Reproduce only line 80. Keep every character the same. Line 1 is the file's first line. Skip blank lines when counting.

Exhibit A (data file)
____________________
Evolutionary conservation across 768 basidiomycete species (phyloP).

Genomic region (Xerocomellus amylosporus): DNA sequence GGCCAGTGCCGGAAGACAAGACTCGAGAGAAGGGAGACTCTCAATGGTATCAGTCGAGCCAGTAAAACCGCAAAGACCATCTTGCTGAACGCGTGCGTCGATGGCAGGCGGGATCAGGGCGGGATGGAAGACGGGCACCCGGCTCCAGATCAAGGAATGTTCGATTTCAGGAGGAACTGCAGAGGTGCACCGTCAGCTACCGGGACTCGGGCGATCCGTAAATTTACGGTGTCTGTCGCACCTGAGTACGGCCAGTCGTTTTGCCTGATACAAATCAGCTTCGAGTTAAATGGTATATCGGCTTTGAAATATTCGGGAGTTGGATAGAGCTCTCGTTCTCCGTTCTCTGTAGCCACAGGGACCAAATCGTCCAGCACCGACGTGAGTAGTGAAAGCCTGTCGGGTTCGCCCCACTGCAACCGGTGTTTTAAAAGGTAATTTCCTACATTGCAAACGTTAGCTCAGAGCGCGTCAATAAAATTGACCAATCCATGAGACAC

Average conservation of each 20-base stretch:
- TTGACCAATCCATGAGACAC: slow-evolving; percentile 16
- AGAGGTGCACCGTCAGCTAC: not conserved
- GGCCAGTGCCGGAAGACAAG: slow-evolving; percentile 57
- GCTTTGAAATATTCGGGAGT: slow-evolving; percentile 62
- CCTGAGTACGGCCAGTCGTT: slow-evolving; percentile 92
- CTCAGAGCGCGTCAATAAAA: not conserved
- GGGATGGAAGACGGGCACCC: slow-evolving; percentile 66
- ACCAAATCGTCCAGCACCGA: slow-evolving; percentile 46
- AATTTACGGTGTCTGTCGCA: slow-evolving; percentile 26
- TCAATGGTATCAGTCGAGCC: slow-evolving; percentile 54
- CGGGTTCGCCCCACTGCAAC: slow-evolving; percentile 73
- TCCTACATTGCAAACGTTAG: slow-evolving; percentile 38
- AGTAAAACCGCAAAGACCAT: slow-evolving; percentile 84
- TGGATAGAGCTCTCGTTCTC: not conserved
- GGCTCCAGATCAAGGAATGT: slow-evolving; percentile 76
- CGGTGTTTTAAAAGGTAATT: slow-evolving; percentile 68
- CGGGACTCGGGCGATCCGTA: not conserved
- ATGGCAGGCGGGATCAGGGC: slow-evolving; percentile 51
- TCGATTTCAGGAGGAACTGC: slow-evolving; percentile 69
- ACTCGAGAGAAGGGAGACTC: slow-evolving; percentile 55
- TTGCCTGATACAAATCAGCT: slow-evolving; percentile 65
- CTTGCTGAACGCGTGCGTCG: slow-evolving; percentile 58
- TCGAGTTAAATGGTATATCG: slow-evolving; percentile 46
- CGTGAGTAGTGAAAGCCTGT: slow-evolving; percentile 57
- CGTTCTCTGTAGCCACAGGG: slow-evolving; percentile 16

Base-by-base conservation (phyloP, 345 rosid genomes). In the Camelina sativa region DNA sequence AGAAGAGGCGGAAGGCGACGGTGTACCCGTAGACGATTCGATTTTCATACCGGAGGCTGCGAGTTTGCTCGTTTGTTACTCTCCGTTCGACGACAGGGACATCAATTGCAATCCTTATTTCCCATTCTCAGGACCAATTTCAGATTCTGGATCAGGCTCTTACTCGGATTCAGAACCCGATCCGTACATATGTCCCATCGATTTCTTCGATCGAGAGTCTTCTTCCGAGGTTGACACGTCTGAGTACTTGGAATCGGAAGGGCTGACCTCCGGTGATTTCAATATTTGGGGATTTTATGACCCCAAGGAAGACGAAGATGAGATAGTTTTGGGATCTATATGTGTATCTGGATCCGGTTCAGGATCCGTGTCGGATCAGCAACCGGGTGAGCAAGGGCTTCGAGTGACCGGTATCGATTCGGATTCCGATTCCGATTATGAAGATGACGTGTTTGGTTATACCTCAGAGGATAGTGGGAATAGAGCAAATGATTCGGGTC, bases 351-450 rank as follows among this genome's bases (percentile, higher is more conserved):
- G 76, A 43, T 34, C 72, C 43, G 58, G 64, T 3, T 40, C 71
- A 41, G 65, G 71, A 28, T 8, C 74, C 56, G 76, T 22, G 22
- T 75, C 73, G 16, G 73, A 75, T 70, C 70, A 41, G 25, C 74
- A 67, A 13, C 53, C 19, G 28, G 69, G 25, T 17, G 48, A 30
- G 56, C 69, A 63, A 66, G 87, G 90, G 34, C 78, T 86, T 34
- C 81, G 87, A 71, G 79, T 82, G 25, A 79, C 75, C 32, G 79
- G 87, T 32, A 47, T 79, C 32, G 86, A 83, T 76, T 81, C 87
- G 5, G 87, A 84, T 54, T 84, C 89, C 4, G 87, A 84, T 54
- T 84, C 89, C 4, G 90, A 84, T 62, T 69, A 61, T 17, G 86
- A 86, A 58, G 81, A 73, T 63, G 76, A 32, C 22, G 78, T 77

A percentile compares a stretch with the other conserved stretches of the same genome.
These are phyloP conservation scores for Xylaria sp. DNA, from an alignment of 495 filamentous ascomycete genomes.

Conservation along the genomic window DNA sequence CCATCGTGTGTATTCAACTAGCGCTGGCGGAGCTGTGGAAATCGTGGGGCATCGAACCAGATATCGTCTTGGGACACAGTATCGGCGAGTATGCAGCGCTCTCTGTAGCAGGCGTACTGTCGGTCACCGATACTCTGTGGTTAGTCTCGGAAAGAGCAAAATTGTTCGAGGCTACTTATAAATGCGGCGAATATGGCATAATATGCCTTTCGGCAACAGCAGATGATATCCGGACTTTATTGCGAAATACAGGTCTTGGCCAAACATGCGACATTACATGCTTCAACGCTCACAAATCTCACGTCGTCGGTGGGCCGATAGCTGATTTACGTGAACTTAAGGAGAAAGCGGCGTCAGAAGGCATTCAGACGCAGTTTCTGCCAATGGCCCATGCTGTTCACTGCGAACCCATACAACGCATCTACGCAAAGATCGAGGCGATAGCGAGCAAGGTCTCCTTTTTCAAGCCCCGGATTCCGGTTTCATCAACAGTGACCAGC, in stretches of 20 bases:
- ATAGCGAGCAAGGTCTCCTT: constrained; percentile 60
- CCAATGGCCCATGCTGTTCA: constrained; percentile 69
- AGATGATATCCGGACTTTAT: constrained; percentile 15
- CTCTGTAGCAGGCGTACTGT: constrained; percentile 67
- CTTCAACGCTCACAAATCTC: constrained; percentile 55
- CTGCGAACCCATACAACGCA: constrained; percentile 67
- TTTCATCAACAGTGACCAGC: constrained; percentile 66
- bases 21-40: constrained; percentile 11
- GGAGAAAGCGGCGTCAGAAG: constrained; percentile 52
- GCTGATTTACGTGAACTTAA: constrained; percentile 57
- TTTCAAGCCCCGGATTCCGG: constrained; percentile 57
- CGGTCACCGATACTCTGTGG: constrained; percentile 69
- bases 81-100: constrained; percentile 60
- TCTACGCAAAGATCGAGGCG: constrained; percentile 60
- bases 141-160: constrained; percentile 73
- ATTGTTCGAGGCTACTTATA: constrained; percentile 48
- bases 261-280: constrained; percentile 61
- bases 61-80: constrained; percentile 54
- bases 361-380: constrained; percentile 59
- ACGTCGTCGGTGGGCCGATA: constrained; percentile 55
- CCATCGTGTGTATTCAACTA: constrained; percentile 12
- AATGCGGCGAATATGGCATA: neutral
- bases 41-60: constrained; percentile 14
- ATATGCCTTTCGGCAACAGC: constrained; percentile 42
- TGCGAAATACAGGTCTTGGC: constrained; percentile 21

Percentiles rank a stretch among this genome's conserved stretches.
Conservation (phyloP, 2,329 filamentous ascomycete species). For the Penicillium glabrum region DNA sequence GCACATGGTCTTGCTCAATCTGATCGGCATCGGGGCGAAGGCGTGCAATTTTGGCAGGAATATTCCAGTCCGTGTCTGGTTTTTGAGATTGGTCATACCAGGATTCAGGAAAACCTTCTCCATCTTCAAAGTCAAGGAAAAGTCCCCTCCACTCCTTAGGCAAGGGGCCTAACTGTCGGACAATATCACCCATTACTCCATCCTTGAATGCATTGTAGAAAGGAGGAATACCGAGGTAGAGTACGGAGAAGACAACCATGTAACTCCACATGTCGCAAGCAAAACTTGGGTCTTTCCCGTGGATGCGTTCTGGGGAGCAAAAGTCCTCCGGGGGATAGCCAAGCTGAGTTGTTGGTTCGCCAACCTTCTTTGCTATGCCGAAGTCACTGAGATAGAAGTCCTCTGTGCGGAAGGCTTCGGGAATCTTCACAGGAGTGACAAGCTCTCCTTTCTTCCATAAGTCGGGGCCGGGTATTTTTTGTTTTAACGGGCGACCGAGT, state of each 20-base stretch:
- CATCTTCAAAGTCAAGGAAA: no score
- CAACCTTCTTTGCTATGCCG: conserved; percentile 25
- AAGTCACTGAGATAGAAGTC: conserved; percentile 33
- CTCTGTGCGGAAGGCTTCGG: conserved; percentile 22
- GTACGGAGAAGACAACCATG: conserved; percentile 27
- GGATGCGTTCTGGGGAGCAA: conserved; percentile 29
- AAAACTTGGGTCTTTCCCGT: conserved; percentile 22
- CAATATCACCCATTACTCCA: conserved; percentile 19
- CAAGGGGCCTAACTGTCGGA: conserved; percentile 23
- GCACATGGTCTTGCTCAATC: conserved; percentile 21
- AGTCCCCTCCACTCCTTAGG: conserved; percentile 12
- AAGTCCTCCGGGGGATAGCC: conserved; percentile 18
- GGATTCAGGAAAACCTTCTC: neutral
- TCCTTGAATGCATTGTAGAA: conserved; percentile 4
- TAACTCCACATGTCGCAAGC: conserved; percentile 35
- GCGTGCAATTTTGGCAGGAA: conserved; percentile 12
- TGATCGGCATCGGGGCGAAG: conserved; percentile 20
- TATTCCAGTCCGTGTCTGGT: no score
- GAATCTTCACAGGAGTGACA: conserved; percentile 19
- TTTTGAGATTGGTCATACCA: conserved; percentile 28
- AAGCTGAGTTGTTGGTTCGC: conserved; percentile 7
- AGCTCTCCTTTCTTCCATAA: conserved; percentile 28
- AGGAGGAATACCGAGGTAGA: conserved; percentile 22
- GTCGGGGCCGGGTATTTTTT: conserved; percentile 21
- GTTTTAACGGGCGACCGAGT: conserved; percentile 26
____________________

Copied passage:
- AGTCCCCTCCACTCCTTAGG: conserved; percentile 12